2. Rickey and Bobby from the suburban mall dojo want to argue that those Chinese guys are full of crap.

Er....uhm....I'm going with the Chinese guys.
Dan
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Old 01-09-2013, 07:32 AM   #266
Mary Eastland
 
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Re: Vantage points

Hey, Dan. Very nice website.

I am interested in the softness aspect that is in the testimonials. I think it is the whole key.

Do you believe you have to be tense first to be able to develop softness? I don't but it seems to many that if one is not using a lot of muscle one is not being martial. Just interested in your take on that.

Happy New Year.

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Old 01-09-2013, 07:39 AM   #267
Allen Beebe
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Re: Vantage points

Those Chinese guys are dead in China.

Ricky and Bobby at the Mall think they (and you) are full of crap anyway.

Meanwhile . . .

Danny , who's next door, won't answer his phone on the day and time he told me to call him.

Just don't forget to pencil us in please!



Allen

~ Allen Beebe
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Old 01-09-2013, 10:10 AM   #268
DH
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Re: Vantage points

Quote:
Mary Eastland wrote: View Post
Hey, Dan. Very nice website.
I am interested in the softness aspect that is in the testimonials. I think it is the whole key.
Do you believe you have to be tense first to be able to develop softness? I don't but it seems to many that if one is not using a lot of muscle one is not being martial. Just interested in your take on that.

Happy New Year.
On the web site:
Thank you for recognizing my meager efforts. I am struggling with identifying myself as a teacher in any form and having to be responsive to a growing group of people who exercise poor judgement in returning to train with me!

On softness:
I think softness is key as well.

From my vantage point it is not simple as saying "soft."
Unfortunately I tend to part company with almost everyone in Aikido and Taiji and other so called *soft arts* once I see and feel their understanding of what soft is. Soft has always....always...been associated with power. It is just not the type of power people think of when you use the term power. It is almost a waste of time talking to people about it.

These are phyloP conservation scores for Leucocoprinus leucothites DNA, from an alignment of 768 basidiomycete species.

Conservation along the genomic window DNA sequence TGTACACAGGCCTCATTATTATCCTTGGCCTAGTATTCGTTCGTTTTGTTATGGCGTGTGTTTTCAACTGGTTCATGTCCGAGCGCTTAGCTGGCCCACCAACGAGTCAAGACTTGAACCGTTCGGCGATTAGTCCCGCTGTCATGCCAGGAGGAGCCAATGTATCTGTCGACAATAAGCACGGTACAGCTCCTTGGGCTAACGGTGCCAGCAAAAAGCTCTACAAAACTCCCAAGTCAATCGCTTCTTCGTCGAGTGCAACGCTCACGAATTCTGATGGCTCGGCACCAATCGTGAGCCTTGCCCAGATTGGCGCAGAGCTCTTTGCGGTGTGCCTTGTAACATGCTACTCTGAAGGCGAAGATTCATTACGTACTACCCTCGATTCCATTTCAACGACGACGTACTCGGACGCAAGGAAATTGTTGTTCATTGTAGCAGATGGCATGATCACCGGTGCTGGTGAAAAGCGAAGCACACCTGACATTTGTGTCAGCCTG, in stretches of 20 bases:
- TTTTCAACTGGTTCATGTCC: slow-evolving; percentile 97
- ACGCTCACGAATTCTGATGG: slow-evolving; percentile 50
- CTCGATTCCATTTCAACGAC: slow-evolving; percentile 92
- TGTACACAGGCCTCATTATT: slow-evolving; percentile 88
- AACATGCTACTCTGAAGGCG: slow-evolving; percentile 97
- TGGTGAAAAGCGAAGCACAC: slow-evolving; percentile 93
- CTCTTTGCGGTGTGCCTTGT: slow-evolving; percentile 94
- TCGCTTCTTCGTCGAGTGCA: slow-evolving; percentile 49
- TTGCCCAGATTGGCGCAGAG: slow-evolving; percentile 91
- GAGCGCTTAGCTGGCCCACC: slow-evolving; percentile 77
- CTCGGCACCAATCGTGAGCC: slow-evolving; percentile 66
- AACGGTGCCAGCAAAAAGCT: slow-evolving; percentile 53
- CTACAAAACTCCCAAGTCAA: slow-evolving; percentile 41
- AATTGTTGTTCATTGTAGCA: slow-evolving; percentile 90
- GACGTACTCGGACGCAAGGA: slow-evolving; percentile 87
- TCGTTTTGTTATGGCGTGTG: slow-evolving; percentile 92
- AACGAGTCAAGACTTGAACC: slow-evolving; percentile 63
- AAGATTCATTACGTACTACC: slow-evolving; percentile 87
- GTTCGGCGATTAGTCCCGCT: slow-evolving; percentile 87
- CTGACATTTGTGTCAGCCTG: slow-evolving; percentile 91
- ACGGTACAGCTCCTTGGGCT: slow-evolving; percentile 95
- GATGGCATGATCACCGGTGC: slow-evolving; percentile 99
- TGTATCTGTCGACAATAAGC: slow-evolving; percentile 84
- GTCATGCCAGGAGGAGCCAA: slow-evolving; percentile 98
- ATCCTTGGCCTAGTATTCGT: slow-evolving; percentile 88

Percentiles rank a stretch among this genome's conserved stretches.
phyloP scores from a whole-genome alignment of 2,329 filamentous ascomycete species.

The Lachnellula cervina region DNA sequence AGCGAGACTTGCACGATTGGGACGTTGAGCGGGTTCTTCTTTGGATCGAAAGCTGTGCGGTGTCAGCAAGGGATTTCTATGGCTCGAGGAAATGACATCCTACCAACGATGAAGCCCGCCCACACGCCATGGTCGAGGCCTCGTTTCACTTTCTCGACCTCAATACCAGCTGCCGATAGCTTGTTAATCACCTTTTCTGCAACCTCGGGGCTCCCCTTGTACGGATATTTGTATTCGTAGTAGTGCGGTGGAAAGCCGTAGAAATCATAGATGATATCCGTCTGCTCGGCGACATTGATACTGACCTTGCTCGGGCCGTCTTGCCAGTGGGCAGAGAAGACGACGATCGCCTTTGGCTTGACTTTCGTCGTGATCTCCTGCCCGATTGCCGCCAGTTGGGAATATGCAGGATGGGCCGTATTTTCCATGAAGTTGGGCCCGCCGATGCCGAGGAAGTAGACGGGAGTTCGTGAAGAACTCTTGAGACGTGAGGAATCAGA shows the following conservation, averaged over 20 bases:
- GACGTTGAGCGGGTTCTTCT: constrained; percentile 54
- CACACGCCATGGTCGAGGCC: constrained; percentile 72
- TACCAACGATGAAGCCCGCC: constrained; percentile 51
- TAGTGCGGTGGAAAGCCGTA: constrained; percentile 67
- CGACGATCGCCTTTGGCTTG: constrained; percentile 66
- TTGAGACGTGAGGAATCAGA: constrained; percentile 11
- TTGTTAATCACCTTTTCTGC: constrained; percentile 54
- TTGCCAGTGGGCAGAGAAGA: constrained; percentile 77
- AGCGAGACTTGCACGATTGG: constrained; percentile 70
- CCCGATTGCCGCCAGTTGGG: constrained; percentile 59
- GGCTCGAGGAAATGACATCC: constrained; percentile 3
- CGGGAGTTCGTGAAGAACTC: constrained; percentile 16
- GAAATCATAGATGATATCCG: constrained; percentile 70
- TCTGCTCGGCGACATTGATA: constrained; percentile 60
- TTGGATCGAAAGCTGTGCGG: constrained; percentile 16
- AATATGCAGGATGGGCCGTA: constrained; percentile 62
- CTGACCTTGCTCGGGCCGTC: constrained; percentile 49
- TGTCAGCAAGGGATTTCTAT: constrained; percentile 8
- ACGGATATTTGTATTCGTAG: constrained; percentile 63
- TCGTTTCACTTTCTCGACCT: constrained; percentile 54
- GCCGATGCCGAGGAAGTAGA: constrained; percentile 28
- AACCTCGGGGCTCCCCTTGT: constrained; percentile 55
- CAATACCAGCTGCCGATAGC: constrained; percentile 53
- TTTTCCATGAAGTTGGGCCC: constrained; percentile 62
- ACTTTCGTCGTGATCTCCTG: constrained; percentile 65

• Needle in cotton
  • Four ounces can move a thousand pounds
  • Ten units of force being handled with 5 and 5 or 7 and 3
  • Guest hand / host hand
  • Heaven and earth ki releasing the mountain echo
  • The weight of a feather or a fly alighting inducing rotation
  • Aiki being Opposing powers
  • Dual opposing spirals creating friction that give birth to in/yo
On and on and on and on...
These things are all based on a common theme of unification that produces power. It is this central power or support that makes all of the rest of the legendary soft arts so powerful. Ueshiba quoted them to a deaf audience and I am doing much the same.

Tension or hard training before soft?
All I can offer is my own experiences here
For starters I disagree with that idea completely. All it really identifies is that young men are somewhat stupid and testosterone driven and have to wait until they are older to think. To that, I have personally taught younger guys not to fight the way others did and they grew up with soft power and approaches to budo.
For adults? Hard before soft is not needed either.
It's hard to think of it as just an opinion when I have very real experience teaching people from years of damage in hard budo, years of damage in so called soft budo and newbies with no martial background. My *opinion* is that the ones who comes from hard backgrounds are the hardest to teach. The ones who come from soft arts are also difficult due to their skewed definitions of what soft is. Most people I encounter from the well known soft arts offer either of two approaches:
  • When they are controlled they offer muscle and shoulder movement like everyone else.
  • Evade and offer noodle arms
Most people who participate in soft arts are not very educated about the history of their own arts or the soft arts in general. Hell most don't even know there were soft arts compared to hard. Typically their entire view is traced back to one or two teachers (whom they respect and admire) opinion's on what budo movement is. The realization that soft arts have a profound history, with definitions and practices completely eludes them. You'de have thought that at some point they would be asking: "Where are the new legends?" "How come we don't get it?" Nope. Instead the new approach is that the legend weren't legend worthy either.. Why? Many teachers seem to feel that after 30 years in budo what they feel like must be what everyone felt like, so the legends must have been an exaggeration.